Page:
Using Table 3.2, which you drew our attention to, annual average nominal non-resource GDP growth in the Plan between 2022 and 2027 is 7.5%. The Treasury deflator for this variable is 4.8% in the 2023 budget, so real non-resource GDP growth is 2.7%. So with the Plan’s population growth target of 4.8%, non-resource GDP per capita growth is negative. We are back with the conclusion that the Plan is projecting negative living standards.

      Yes, 4.8% is high as a population growth target, but it is the target in the Plan and we are assessing what it in the Plan. And even with a lower population growth, 2.7% real non-resource GDP growth could well translate into negative per capita GDP growth.

      The Plan is more pessimistic than Treasury regarding non-resource GDP, with the former giving nominal average growth over the 2022-2027 period of 7.5% for this variable and the latter 9.8% (2023 budget). This is odd, and too pessimistic. In fact, for the approximately 50% of GDP that excludes resources, agriculture, forestry, fishing and manufacturing the Plan is projecting negative real growth. It is not clear why as one would expect a construction boom with three new projects.

      Your additional insights have certainly been helpful and we have a better understanding of the Plan’s projections now. Now said, these new findings do support the original conclusions which is that the Plan is projecting declining living standards and that, more broadly, the economic analysis underpinning the Plan is weak. The numbers should have been scrutinised before and not only after the Plan was published. And, to repeat the other main point made in our blog, the idea in the Plan that aggregate imports should fall makes no sense.

  • This is actually a fourth set of figures consistent with our theme that the Plan is projecting declining living standards. If 2022 GDP is K107.8 billion and 2027 GDP is K164 billion, then annual average growth is, as you say, 9% (8.8% to be precise). The Plan targets annual average population growth of 4.8% (p.185). This is high, but it is clearly presented in the Plan as the target for population growth. So the implied per capita growth target is 4%, and that is below the expected rate of inflation (not given in the Plan, but as you suggest could be around 5%). We’re not saying the MTDP IV intentionally projected declining average living standards, but that’s what its numbers actually imply.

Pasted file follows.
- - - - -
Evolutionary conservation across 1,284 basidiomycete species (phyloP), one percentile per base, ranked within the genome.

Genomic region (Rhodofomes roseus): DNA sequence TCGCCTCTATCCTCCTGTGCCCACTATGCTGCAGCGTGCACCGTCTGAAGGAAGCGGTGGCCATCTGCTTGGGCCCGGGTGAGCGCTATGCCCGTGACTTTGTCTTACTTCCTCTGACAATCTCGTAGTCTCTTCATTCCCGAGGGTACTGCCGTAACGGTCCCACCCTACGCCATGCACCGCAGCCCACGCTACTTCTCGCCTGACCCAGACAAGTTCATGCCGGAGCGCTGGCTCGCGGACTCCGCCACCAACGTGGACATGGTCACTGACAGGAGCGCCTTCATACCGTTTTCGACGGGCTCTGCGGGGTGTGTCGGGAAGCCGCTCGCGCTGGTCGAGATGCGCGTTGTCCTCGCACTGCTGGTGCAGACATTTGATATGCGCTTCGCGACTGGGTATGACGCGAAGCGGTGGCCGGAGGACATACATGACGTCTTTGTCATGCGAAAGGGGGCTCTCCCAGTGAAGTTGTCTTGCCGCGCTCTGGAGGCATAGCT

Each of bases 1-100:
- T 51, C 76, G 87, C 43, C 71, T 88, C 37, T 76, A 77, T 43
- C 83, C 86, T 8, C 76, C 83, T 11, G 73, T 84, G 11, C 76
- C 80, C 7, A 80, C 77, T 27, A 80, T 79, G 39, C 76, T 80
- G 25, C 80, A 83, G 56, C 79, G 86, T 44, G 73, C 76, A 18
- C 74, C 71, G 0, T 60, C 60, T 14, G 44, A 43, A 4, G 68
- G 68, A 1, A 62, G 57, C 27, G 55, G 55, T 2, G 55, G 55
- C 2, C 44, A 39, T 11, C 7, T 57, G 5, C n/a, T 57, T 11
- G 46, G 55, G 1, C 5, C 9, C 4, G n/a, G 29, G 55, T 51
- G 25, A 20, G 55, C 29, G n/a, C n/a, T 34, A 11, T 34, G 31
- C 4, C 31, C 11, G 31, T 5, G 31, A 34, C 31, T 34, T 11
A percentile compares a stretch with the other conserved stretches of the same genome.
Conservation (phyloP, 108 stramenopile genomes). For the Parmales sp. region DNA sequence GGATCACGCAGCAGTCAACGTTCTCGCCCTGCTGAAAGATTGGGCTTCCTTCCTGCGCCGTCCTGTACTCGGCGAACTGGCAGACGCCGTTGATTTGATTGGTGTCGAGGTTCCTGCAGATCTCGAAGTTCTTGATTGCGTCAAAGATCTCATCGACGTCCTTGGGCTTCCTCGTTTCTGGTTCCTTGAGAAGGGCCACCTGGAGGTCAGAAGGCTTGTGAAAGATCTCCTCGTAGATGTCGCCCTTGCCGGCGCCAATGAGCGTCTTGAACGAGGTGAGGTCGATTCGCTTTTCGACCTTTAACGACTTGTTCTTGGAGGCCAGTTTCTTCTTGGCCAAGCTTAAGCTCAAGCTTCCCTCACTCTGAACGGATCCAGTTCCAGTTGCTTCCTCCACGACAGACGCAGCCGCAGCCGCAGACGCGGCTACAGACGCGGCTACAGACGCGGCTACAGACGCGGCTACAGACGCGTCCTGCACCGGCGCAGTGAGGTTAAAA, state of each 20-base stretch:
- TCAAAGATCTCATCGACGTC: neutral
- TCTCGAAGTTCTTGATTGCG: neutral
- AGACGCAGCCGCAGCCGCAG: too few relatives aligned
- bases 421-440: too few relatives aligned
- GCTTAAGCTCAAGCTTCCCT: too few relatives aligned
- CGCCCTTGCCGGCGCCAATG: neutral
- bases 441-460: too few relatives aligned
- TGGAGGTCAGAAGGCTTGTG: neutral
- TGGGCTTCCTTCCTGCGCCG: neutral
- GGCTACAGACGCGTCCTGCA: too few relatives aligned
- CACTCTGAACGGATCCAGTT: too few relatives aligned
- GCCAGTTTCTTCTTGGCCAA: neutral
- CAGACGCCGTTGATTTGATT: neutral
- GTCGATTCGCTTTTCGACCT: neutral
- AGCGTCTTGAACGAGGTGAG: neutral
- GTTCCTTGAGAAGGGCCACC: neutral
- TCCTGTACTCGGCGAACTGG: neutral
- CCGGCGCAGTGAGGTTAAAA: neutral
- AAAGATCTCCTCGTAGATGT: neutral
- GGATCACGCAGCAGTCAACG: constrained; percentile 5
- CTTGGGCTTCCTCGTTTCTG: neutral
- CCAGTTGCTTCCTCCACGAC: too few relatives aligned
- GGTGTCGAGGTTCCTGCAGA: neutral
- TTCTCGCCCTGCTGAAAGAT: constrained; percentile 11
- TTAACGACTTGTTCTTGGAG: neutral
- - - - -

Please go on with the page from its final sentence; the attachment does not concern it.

• [Conflict of interest alert – I work for the PNG Government]
    Table 3.2 on page 15 of the MTDP IV sets out the specific GDP projections in the plan. These show an increase from an estimated GDP in 2022 of K107bn (the actual outcome was better at K111bn based on latest forecasts) to K164bn in 2027, an increase of 53% over 5 years. The nominal growth rate in GDP is therefore not 6.8% set out in this article, but 9% per annum compounded. Allowing for 5% inflation, and population growth rate of 3.1%, this implies an increase in real GDP per capita of around 1% per annum.
    This is not falling standards.
    Disappointed by the standards of this analysis – with a focus on the Executive Summary and page 2, not the more detailed analysis provided in the Plan.
    There are uncertainties about PNG’s current level of population, and therefore its population growth rate. This year’s population census will hopefully assist with this. At this stage, the above comments are based on the previous NSO estimates of a growth rate of 3.1%. This is still higher than the figures used by the World Bank and others (including previous analysis by the ANU such as the 2.7% rate used in the UPNG/ANU economic database). Lower population growth rates would increase the annual increase in real living standards.
    Of course, PNG is looking to lift these real economic growth targets even further.
    This is why the Pangu Party policy is targeted at lifting real non-resource GDP growth rates by at least 5% per year. This allows for steady increases in real living standards, and even small annual gains can compound to major advances over decades.
    This comment does not address other issues within the MTDP IV. However, the headline of this article is arguably misleading and therefore the focus of this response.